The networking giant's gain easily outpaced the broader tech industry as Nasdaq stocks rose just 0.08%.
On Monday, Cisco announced what it described as the "world's largest global intercloud," an open network of clouds hosted on global data centers run by the networker and its partners.
The San Jose, Calif.-based firm has been beating the drum about the openness of its cloud technology, which uses OpenStack, an open source cloud computing software.
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"By building a network of OpenStack-based clouds among partners, CSCO could enable enterprises to more easily move workloads from one Intercloud provider to another and avoid cloud vendor lock-in," wrote ISI Group analyst Brian Marshall, in a note.
Cisco has also built Application Programming Interfaces (APIs) into its cloud, enabling customers to quickly deploy applications. The company predicts that its cloud effort will accelerate the deployment of the Internet of Everything, an ambitious plan to connect new applications and devices to the network.
Cantor Fitzgerald analyst Brian White believes that Cisco decided to dive into cloud following aggressive moves into the space from competitors such as IBM (IBM), HP (HPQ), VMware (VMW) and others. "Cisco will focus on enterprise-class cloud services for service providers, businesses, and resellers," he wrote, in a note released on Monday. "Already, Cisco offers Software-as-a-Service (SaaS), and today's announcement expands the company's reach across the other two major layers of the cloud to include Platform-as-a-Service (PaaS) and Infrastructure-as-a-Service (IaaS)."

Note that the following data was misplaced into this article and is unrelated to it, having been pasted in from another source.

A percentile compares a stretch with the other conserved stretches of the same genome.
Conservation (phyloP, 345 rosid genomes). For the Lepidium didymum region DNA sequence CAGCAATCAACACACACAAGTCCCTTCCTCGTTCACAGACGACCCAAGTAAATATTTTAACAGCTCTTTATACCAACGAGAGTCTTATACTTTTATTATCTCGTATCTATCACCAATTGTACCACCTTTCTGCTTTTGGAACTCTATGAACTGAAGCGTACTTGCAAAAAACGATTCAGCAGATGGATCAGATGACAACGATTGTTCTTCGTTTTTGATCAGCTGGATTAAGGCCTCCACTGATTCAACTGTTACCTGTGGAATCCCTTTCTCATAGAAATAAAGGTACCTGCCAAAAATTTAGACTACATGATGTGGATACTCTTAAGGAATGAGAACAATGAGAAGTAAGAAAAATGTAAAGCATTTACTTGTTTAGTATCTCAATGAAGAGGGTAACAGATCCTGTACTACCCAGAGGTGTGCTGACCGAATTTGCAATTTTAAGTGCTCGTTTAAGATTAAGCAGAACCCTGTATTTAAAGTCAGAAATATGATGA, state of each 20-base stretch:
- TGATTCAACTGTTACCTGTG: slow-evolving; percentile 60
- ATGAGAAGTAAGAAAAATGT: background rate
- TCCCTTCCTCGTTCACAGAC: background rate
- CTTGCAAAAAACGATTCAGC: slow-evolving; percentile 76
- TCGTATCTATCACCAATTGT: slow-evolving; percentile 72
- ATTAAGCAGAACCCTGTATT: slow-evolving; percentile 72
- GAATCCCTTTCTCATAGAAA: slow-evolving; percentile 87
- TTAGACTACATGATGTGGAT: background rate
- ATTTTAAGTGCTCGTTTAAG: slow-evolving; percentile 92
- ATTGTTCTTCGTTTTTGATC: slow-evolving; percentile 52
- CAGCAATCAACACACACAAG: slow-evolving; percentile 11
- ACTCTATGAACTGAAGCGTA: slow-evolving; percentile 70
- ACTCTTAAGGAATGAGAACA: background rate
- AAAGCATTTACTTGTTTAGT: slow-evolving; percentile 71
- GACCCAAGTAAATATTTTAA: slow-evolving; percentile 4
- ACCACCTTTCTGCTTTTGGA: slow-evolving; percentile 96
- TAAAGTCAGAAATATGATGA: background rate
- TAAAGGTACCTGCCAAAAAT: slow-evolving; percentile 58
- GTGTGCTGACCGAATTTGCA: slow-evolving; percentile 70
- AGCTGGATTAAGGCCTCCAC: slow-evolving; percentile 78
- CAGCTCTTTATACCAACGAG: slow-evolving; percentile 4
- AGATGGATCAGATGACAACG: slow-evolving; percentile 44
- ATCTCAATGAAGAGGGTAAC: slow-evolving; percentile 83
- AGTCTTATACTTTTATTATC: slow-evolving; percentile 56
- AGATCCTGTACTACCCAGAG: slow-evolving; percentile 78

This is clearly a competitive space. Last month IBM announced a $1 billion cloud Platform-as-a-Service investment. The move opened the tech giant's middleware to the cloud for the first time and also boosted the connectivity of enterprise applications and data to the cloud. Middleware is a form of software that links different computer programs.
Cisco, however, told TheStreet that it will not be competing with Amazon (AMZN) Web Services (AWS), although it is touting its cloud as a way for customers to shift data and application workloads across public and private clouds.
Critics, however, have warned that Cisco may not have the financial wherewithal to keep up and compete with its rivals in the cloud space.
The San Jose, Calif.-based firm beat Wall Street's estimates in its fiscal second-quarter results last month, although its shares tanked on its guidance and weakness in some of the company's key markets.
Cisco did not break out cloud as a specific product category when it reported its second-quarter numbers, but enjoyed double-digit booking growth from "massively scalable data center" buying its UCS and Nexus hardware, according to CEO John Chambers. Cloud services, he added, also continued very strong growth, while Cisco's Meraki cloud networking platform grew 100% compared to the prior year's quarter, amassing a total of 9,600 customers.
Shares of Cisco have gained 5.59% over the last 12 months.
--Written by James Rogers in New York.
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